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Thursday, 22 October 2015


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David do you think it's possible that decades of television showing these various productions of Will's classics may have jaded people's view of them today? TV often does a poor job with authenticity. Lowest common denominator and all that.

Once more unto the breach, dear friends, once more;
Or close the wall up with our English dead.

Worth it for that alone! Thanks, Will, for NOT stopping after H IV 2!

Possibly, Whiters, but simulcast is a different concept from TV. Here, the cameras move in and film an actual live performance so the quality is very definitely with the company and the director concerned. I saw two simulcasts of Shakespeare comedies from the RSC recently, 'Loves Labours Lost' and 'Love's Labours Won' (Much Ado About Nothing). Simply superb and if you want to try them out I'm sure they're on DVD sale, so if you haven't got a cinema complex near you that is signed up for simulcasts you could watch on your TV.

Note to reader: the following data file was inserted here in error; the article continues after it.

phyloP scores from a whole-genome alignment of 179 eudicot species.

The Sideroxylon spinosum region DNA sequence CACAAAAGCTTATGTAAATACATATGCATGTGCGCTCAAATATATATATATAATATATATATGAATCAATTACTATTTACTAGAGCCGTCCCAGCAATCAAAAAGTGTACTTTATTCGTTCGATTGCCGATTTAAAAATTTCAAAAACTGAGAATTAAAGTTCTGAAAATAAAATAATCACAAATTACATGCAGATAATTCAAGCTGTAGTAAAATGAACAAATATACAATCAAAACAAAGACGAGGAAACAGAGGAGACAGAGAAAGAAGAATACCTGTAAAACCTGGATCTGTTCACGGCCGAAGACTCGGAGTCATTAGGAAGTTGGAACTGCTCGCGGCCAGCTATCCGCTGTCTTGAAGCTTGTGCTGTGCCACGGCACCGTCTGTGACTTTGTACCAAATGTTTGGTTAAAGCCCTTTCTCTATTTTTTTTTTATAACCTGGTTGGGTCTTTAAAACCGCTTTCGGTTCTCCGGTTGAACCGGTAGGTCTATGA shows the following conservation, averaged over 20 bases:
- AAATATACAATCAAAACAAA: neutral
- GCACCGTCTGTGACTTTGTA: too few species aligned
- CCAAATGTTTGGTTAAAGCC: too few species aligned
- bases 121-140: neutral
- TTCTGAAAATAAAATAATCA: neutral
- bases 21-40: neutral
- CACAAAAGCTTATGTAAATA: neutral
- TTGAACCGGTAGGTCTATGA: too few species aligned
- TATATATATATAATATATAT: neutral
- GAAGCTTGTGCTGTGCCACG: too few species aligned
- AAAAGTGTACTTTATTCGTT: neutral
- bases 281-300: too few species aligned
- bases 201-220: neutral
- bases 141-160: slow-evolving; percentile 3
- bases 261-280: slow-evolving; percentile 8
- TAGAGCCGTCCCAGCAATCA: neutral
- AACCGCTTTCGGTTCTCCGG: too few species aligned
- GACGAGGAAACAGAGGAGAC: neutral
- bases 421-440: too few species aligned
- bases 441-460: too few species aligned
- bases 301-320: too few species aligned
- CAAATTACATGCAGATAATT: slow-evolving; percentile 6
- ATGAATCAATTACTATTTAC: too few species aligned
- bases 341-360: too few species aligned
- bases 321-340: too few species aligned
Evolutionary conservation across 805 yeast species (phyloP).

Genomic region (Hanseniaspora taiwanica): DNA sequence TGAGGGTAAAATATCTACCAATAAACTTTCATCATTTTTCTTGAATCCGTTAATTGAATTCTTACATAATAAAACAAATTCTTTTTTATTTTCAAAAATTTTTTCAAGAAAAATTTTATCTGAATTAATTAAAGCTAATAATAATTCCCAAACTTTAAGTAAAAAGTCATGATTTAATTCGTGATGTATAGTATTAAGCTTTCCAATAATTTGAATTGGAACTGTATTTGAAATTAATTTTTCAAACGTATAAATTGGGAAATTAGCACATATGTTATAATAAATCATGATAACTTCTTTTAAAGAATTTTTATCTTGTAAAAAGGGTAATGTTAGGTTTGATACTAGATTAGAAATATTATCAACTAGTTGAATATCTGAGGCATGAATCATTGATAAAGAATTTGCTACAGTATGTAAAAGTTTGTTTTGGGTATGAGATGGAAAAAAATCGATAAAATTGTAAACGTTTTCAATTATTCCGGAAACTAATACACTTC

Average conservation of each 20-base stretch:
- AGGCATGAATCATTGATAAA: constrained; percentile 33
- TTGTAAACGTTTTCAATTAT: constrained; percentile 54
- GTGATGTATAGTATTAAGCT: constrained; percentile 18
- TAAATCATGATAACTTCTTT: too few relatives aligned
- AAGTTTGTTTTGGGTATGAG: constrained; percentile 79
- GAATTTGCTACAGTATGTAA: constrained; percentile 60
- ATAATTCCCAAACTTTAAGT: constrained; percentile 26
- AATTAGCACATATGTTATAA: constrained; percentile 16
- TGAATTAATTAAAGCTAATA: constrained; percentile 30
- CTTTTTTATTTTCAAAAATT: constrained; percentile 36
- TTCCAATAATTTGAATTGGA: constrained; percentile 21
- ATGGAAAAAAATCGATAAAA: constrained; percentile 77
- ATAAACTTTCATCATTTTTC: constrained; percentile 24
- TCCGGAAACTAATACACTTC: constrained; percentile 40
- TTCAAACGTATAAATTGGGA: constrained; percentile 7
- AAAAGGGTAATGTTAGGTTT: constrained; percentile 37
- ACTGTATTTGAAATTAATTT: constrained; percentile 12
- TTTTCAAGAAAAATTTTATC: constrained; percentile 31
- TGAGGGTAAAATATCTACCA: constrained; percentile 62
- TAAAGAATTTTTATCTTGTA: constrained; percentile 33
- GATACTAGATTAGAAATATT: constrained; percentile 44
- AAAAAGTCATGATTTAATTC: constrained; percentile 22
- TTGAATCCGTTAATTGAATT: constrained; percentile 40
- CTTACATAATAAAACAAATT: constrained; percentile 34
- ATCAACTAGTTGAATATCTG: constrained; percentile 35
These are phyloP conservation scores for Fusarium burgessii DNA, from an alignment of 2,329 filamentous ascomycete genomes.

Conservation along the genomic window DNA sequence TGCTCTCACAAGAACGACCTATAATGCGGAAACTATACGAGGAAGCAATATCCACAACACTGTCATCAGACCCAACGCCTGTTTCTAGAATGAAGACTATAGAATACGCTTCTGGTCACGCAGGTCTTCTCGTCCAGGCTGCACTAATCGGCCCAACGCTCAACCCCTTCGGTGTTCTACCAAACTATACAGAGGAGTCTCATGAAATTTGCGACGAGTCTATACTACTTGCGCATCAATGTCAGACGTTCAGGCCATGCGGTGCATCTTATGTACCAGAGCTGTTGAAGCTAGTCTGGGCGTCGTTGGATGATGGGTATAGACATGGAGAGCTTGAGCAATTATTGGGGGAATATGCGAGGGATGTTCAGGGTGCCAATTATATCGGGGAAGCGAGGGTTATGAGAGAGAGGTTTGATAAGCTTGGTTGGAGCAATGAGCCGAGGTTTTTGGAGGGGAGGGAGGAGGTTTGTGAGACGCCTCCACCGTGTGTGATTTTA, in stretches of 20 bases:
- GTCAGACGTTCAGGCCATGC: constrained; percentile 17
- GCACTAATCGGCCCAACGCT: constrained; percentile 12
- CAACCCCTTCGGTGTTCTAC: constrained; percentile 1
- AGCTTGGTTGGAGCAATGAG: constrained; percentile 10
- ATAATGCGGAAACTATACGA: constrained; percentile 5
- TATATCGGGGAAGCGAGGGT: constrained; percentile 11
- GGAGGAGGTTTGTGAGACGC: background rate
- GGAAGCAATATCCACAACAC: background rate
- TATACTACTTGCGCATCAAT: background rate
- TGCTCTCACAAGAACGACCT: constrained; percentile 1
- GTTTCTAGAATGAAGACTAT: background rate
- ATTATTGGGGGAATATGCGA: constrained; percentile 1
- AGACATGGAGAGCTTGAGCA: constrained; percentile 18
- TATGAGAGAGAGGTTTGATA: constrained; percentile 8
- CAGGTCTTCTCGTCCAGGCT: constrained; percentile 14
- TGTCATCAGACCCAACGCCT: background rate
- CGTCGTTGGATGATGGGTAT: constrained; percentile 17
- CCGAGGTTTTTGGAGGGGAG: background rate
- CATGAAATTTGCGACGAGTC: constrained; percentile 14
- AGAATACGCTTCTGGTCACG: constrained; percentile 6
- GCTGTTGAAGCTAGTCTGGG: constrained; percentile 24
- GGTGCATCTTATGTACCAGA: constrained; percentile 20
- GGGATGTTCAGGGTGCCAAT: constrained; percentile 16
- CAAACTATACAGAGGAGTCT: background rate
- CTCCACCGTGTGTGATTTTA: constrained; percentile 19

Actually, thinking about it, some of the specially-made film/TV versions might improve people's views of Shakespeare because, apart from anything else, they cut the text which is not always a bad thing - as the opening scenes of 'Henry V' demonstrate when the tedious Archbishop of Canterbury 'bores for Britain' on the intricacies of Hal's claim to France. Of course, the RSC (the Church of Shakespeare) dare not take the cutting knife to too much of the 'holy' text! Brannagh's film, I seem to remember, was an excellent example of a cut and edited version.

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